Modern Industrial House Numbers





Introduction: Modern Industrial House Numbers

We were looking for a way to save money on modern standoff house numbers (which can cost up to $50 per number online).

We decided to use what we already had left over after our project, a half empty box of screws!

The beauty of this project is it can be installed anywhere, by anyone and your numbers can be done in whatever font, style and color that best fits your home!

Step 1: Materials and Tools

All you need to get started is:
- a driver (handheld screwdriver works fine, but a power driver will make quicker work)
- a box of stainless steel/exterior screws (i used number 8 at 1 5/8")
- a printed set of numbers to use as a template (more on this in the next step)
- a hammer, rock or blunt object to tap the screws.

Step 2: Layout/Grid

Find a set set of numbers you want on your home...
This could be a font you like in a word processor or a fancy set of numbers you found using a google image search (or ones you drew by hand).  

Once you've got your numbers, overlay them with a gird and mark at each point where the numbers and grid overlap.

I decided to use the computer and photoshop for this step, but you could just as easily draw numbers by hand and use tracing paper or a printed out grid.  The idea is simply to give yourself an easy grid to transfer to the wood you plan to put the numbers onto later.  

Hint: the closer you can make the spacing of your grid to the size of the heads on your screws, the tighter the pattern will be when your numbers are completed.

Step 3: Transfer the Numbers

In a perfect world, you would use your new full spectrum laser to burn the perfect grid onto your wood...but if you're like me and don't (sadly) have a laser of your own yet, you can still transfer your numbers the old fashioned way =)

Simply tape your printed number/grid to the wood you plan on using.  The wood could be a piece you plan to mount on your house later, or (as i did) you can simply screw directly into the wall or a piece of trim next to your front door.

Once taped securely, grab one of the screws from your box and a hammer, rock or other blunt object.  
Simply tap the screw at each grid point where you will eventually be inserting a screw.  Tap a few points and peek behind to make sure you can easily see the holes.

You will soon have a bunch of holes perforating your paper, so its easy to see when you've completed this step.
Peel off your paper and lets make some numbers!

Step 4: Screw It!

Now start inserting a screw into each of the dots you created on the wood.

You can decide how far you would like the screws to standoff the surface, and it's easy enough to change later if you decide you want them longer or shorter. I used screws that were 1 5/8" long and left about 1" protruding from the wall so that i could still see plenty of threads and so my numbers would catch a nice long shadow in the afternoon sun.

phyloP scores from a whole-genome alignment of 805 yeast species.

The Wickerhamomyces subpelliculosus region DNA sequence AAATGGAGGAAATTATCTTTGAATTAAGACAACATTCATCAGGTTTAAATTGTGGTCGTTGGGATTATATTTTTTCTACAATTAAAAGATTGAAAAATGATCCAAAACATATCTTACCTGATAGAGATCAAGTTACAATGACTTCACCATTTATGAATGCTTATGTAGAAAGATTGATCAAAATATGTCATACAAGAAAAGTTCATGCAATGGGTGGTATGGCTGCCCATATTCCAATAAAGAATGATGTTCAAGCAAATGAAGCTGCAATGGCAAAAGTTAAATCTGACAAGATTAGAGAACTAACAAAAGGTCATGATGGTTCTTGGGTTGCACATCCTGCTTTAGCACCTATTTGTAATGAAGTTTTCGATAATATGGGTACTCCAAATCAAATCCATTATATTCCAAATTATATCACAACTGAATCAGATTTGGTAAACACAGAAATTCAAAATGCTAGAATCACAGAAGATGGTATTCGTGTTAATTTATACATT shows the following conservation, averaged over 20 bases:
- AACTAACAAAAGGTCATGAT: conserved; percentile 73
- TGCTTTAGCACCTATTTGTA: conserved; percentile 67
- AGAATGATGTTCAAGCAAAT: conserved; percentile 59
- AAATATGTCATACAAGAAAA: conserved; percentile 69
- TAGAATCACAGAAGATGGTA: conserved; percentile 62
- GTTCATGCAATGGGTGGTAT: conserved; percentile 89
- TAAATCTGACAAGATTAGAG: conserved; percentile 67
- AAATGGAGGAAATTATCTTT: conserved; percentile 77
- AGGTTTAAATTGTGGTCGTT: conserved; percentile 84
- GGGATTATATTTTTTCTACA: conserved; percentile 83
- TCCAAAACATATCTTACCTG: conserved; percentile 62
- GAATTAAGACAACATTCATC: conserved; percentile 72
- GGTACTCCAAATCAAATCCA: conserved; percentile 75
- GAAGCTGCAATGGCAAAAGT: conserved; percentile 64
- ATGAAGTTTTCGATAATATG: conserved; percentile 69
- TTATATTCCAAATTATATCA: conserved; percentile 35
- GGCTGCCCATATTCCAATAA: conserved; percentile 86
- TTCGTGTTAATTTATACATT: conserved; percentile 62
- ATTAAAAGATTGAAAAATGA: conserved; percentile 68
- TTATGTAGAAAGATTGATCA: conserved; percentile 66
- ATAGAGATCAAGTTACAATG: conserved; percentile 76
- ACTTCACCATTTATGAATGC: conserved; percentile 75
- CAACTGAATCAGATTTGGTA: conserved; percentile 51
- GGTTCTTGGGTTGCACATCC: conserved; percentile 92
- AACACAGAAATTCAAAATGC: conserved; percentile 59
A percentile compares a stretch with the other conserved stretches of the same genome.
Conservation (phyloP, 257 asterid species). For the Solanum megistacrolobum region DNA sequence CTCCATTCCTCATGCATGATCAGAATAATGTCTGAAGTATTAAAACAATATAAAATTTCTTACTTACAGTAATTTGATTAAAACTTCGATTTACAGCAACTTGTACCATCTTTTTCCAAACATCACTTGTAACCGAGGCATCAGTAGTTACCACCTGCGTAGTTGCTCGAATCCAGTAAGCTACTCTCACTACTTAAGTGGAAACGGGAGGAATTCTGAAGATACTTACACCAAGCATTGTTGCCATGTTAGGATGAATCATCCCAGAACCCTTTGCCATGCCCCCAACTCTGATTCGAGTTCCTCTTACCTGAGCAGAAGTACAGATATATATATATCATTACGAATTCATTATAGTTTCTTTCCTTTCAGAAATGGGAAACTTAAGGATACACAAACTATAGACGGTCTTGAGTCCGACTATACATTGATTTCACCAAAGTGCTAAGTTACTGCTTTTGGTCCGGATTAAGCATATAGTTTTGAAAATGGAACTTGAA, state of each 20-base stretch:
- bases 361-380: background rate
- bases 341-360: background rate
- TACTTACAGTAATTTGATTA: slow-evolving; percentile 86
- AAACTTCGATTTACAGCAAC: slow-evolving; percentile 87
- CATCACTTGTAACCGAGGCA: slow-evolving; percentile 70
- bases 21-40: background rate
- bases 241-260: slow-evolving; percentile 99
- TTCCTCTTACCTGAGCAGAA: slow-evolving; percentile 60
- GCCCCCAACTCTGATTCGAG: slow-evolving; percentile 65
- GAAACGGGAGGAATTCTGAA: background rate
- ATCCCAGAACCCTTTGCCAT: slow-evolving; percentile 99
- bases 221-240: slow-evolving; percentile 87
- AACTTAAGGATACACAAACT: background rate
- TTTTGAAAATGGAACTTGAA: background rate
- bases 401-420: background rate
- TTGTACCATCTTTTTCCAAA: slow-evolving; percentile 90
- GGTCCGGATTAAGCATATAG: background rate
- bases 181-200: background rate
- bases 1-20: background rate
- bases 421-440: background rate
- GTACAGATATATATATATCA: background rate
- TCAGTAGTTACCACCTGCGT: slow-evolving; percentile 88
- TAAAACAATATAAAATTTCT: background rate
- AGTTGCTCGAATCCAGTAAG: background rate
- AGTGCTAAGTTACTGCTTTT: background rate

I found that with a bit of practice, each screw kind of guides the next and if you spend enough time you can actually end up with all screw heads touching each other and holding the next one in place. It doesn't have to be perfect to look really clean and striking from a distance.

A driver makes this easy work, but having a handheld screw driver makes slight tweaks in depth a breeze!

Keep screwing until each dot has been replaced with a screw and that's it, your one-of-a-kind house numbers are everyone can find you, and they'll be impressed with your craftsmanship and skills before even entering the house!!

Hint- if you start somewhere in the center of each number and work out in all directions it seems easier to keep the screws relatively straight in relation to each other. If you are using a piece of wood that will be attached later, you could even pre-drill to ensure each screw is perfectly straight.

to see the rest of the project, also all built by hand, visit


Step 5: Update: Make Them Even Better!

Here's a view of my second set of numbers. with all the kinks worked out.
Same stainless deck screws, but set in a plank of ipe and with all holes predrilled.

now if only i could come up with a way to make them faster!

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89 Discussions

Okay, this will seem like a buzzkill and a rant, but please, please, please hear me out.

As a former delivery driver (way back in the late 90's, but still), I have to point out that although these look cool in abstract, they run a HUGE risk of being aggressively anti-functional as actual house numbers.

House numbers aren't house jewelry. They're more like house licences plates. They need to be clear and contrasty in order to do their actual job, otherwise they might as well not be there at all. The bane of every delivery driver is "that guy" who thinks it's cool to have black numbers on a dark brown plank, or numbers recessed way back in the shadow of the eaves. Depending on your neighborhood, up to 2/3 of your neighbors are already That Guy (meaning the driver may have a hard time even triangulating using the surrounding house numbers). Please don't be That Guy.

I've seen sooooooooooooooooo many attempts to turn house numbers into house jewelry that look "pretty", but completely destroy the functionality of the numbers. From things like carved wood numbers tacked to a tree branch, to glass mosaics that from the road are halfway to looking like a color-blindness test card. Lighting plays a big part too: two common things I'd see are sconces that light up the wall above the number while putting the number itself directly in the sconce baseplate's shadow, and backlit numbers that become unreadable from an angle because the thickness of the numbers occludes the lighting on their opposite edges.